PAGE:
Plus, that way, he gets Marissa to be his law clerk, and after meeting David Cord, a Republican businessman who’s willing to shell out millions on whatever causes he deems worthy, money no longer seems to be an issue.
Wackner may have said he could afford the firm’s sizable retainer, but with Cord’s backing, he definitely can. As for this David Cord character, he’s harder to get a read on.
His claims about wanting to save the country were pretty broad and unspecific, but when you can drop millions on a dime, you’re deemed eccentric rather than crazy.
Cord’s desire to fund a client’s lawsuit against Chumhum smelled of ulterior motives from the beginning, but as soon as Section 230 was mentioned, the reasons didn’t matter.
David: I want to save the country.
Liz: You want to save it?
David: Yes, don’t you?
David: January 6th changed everything for me, my Road to Damascus moment. Do I have to explain that to Democrats?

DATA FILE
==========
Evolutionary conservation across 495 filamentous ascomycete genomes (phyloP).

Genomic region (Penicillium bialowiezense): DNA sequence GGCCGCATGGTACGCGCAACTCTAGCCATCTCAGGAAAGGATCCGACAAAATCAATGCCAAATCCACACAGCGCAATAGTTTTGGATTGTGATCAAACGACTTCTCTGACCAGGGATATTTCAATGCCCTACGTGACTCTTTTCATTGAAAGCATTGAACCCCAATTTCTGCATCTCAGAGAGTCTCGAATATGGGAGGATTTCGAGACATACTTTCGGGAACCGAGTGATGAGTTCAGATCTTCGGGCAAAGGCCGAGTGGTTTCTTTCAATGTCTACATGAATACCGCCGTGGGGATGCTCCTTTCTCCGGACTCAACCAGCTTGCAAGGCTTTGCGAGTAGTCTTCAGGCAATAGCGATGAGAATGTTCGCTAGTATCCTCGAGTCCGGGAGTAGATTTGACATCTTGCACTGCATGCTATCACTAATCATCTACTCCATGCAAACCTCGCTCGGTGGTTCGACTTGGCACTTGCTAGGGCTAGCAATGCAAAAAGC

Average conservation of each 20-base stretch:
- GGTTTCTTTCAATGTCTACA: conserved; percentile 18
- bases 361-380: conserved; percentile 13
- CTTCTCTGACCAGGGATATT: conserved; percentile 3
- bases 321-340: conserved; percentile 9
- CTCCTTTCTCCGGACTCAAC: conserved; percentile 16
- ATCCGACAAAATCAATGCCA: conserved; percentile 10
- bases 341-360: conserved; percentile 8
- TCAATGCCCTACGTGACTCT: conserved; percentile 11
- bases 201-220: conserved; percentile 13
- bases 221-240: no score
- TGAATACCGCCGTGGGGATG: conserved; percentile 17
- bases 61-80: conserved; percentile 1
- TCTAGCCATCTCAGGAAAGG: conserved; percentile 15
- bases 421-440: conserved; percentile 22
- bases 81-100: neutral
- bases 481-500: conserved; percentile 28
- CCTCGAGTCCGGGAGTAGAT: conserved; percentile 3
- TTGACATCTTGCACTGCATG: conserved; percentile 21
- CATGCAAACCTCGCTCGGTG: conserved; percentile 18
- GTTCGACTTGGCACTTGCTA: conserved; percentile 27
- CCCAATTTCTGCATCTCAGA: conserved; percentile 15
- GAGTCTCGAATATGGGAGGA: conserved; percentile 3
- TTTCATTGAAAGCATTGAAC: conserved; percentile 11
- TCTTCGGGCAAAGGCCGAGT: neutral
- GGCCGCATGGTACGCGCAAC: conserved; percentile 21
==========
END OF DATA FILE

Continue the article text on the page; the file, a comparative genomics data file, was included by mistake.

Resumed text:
Julius: And I’m not a Democrat.
David: That’s my point. I came to realize we — say the three of us — have a lot more in common that we might think. We all love this country. I love this country. It gave my family a start. My dad, he started a small laundry business, sent his son to college, and I made something of myself. Too many people take America for granted. I don’t, and I suspect that you don’t either.
Liz: Well, I don’t think there’s a disagreement there. I think the disagreement is in the detail.
David: Well, let’s start with the details then.
Any time the series delves into legal issues surrounding journalism, it’s like catnip for the reporter in me, and this time was no different, especially since I spent some time last fall learning about Section 230 in graduate school.
For those who need a reminder, Section 230 generally provides immunity for website platforms from third-party content, meaning Facebook, Twitter, Google, etc., can’t be held liable for the obscene or offensive content users leave.